Having fresh fruits and vegetables available for every meal might be a far-fetched idea for some Peorians. However, it doesn’t mean that there aren’t local organizations combating food scarcity.
Peoria Grown was founded three years ago to address food insecurity in the community. Their mission stemmed from knowing not only that areas in the community lacked access to food, but also access to the right kinds of food.
Starting with nutrition education, the organization has evolved to run the market, as well as provide handcrafted fruit stands to nonprofits and local community centers throughout Peoria.
Julie Eliathamby, founder and executive director of Peoria Grown, decided to bring the market to Bradley’s campus. The process of bringing the market involved writing for a Parent’s Association grant earlier this year with two Bradley dietetic professors. The organization is completely run by volunteers, with many Bradley students among the group.
“This whole thing came out because for the last two years, we have worked very closely with the Bradley dietetic program,” Eliathamby said. “The dietetic students have been very involved with Peoria Grown and our educational piece. They go out and conduct nutrition and cooking classes around the community.”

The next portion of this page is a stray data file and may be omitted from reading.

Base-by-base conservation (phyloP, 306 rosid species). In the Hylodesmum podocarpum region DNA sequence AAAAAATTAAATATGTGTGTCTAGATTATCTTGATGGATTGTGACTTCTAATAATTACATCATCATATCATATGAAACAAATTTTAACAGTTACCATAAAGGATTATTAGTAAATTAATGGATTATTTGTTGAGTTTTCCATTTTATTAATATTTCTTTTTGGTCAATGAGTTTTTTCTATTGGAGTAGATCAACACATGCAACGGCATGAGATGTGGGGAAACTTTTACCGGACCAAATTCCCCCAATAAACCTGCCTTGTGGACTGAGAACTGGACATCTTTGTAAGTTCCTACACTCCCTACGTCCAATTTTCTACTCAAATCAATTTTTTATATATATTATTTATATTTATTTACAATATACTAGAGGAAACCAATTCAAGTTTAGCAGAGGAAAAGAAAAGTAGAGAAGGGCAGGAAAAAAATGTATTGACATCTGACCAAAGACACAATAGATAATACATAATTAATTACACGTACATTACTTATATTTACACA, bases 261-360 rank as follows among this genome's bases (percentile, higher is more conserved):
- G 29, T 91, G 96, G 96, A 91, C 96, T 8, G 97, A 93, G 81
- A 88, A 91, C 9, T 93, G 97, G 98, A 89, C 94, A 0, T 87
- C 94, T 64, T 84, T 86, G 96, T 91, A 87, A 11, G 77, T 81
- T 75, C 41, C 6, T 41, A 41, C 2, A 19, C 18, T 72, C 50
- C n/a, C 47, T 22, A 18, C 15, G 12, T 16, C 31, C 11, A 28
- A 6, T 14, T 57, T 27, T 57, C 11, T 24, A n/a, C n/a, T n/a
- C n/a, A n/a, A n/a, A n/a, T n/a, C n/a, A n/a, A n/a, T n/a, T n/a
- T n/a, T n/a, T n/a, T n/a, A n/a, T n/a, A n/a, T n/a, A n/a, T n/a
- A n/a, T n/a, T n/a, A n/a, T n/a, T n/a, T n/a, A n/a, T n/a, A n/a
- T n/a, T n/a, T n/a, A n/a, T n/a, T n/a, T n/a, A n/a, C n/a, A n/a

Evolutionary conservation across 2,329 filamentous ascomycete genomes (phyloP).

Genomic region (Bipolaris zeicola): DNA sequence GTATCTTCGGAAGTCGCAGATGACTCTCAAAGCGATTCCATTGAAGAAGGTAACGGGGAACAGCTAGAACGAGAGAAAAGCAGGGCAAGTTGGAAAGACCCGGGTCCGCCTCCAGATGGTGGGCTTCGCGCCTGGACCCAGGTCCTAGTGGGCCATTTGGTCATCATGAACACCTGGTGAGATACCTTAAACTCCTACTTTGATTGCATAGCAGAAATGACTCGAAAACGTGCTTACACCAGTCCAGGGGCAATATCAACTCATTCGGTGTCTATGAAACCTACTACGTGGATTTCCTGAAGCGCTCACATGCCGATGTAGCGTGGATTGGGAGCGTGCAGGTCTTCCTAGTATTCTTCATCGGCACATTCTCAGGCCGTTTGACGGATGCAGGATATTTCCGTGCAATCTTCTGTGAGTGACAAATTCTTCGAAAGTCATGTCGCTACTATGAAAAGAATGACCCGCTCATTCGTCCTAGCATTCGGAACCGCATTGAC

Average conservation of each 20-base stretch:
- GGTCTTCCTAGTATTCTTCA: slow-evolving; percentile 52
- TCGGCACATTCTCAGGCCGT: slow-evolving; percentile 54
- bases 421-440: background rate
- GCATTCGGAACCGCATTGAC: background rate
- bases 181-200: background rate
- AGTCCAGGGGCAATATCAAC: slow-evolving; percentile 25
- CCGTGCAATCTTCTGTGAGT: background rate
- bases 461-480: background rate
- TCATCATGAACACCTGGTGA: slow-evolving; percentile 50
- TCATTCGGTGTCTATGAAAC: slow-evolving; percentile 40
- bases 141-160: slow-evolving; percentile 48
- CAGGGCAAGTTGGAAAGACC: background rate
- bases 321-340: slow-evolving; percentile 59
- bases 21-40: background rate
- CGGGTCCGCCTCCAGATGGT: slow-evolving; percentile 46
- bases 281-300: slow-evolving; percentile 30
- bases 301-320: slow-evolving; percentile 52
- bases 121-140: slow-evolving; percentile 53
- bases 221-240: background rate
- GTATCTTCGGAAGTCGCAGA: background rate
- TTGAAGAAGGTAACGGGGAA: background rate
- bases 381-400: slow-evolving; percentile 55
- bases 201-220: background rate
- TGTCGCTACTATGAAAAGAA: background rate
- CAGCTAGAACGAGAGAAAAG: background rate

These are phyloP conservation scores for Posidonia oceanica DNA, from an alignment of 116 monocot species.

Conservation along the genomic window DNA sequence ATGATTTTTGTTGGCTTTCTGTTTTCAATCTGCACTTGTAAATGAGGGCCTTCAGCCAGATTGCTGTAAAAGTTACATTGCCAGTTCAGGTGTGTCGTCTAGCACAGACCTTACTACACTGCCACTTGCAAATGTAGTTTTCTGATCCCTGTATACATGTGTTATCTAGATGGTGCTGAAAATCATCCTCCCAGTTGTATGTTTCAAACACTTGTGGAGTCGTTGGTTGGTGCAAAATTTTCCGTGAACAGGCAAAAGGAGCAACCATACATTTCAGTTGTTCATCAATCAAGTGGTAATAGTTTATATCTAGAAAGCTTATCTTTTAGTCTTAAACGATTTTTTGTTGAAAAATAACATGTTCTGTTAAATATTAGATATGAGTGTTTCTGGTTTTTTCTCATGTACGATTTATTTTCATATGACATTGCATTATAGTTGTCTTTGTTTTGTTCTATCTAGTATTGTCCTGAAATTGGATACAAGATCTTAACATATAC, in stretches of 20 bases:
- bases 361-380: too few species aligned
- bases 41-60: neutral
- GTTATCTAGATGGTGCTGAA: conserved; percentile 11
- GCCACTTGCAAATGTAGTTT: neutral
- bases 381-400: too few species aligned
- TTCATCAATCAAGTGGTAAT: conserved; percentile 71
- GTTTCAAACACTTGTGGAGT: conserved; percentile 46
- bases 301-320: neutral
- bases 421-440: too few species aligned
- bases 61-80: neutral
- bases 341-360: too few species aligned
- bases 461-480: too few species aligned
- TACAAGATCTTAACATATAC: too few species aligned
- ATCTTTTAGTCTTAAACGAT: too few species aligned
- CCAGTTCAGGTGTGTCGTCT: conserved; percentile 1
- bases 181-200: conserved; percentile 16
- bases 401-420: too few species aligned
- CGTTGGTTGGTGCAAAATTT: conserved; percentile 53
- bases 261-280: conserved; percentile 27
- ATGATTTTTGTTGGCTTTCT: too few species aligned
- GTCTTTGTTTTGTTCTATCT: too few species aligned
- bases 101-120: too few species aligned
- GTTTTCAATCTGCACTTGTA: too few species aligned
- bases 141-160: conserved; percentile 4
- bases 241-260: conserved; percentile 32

To address the transportation barrier among not only students on campus but families within the community, a lot of Peoria Grown’s services are brought to neighborhoods that could benefit from them. They aim to partner with associations, community centers, schools and more within the neighborhood to offer their nutrition classes.
Drawing the attention of several students were punch cards offered at checkout that would get shoppers $5 off after six purchases. They were quick to express gratitude for the affordability of the items offered.
“I got a whole bag of fruit last week and I only spent six dollars, which is way less than I’d ever spent at the store,” Leah LoVerde, senior kinesiology and health science major, said. “It’s awesome because I feel like a lot of people weren’t getting fresh produce, so I think it’s a good opportunity right on campus.”
According to Eliathamby, this is just the beginning for the organization. At their market in the South end, conducted at the Logan Center, they offer over 60 types of produce, with hopes to expand their offerings.
Eliathamby hopes to continue bringing Market 309 to Bradley once a week, even possibly as a permanent part of campus in the future.
“Our goal is to be here as long as the students want us,” Eliathamby said. “Our goal is to be able to eventually have a fresh food market on campus to meet these needs.”